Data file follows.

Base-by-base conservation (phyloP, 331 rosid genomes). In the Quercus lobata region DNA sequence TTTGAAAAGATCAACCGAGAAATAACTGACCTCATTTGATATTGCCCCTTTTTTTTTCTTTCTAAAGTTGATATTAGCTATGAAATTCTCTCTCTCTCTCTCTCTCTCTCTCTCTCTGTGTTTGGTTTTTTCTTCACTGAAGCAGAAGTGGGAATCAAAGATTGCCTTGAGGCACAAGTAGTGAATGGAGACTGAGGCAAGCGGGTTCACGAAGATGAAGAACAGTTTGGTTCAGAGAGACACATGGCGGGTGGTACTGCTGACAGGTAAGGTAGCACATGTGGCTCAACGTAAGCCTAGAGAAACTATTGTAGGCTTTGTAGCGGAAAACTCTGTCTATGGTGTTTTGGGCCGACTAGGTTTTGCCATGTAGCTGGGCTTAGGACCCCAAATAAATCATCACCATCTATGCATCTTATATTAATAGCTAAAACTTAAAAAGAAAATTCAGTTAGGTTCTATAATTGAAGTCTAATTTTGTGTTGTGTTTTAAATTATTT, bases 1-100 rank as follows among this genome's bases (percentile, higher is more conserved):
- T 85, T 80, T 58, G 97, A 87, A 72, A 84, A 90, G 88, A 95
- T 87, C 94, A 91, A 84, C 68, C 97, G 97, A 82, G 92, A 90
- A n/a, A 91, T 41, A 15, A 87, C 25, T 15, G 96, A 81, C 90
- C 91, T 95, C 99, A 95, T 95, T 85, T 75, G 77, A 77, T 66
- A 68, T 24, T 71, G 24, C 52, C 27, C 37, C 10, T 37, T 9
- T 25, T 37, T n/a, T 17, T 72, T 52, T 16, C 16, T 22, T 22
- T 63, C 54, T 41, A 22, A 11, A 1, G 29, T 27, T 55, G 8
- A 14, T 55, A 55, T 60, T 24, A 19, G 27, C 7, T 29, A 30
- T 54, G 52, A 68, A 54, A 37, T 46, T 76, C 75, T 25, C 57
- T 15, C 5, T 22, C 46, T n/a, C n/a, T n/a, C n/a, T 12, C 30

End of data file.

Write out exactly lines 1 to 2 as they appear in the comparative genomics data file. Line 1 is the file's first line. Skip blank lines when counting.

Base-by-base conservation (phyloP, 331 rosid genomes). In the Quercus lobata region DNA sequence TTTGAAAAGATCAACCGAGAAATAACTGACCTCATTTGATATTGCCCCTTTTTTTTTCTTTCTAAAGTTGATATTAGCTATGAAATTCTCTCTCTCTCTCTCTCTCTCTCTCTCTCTGTGTTTGGTTTTTTCTTCACTGAAGCAGAAGTGGGAATCAAAGATTGCCTTGAGGCACAAGTAGTGAATGGAGACTGAGGCAAGCGGGTTCACGAAGATGAAGAACAGTTTGGTTCAGAGAGACACATGGCGGGTGGTACTGCTGACAGGTAAGGTAGCACATGTGGCTCAACGTAAGCCTAGAGAAACTATTGTAGGCTTTGTAGCGGAAAACTCTGTCTATGGTGTTTTGGGCCGACTAGGTTTTGCCATGTAGCTGGGCTTAGGACCCCAAATAAATCATCACCATCTATGCATCTTATATTAATAGCTAAAACTTAAAAAGAAAATTCAGTTAGGTTCTATAATTGAAGTCTAATTTTGTGTTGTGTTTTAAATTATTT, bases 1-100 rank as follows among this genome's bases (percentile, higher is more conserved):
- T 85, T 80, T 58, G 97, A 87, A 72, A 84, A 90, G 88, A 95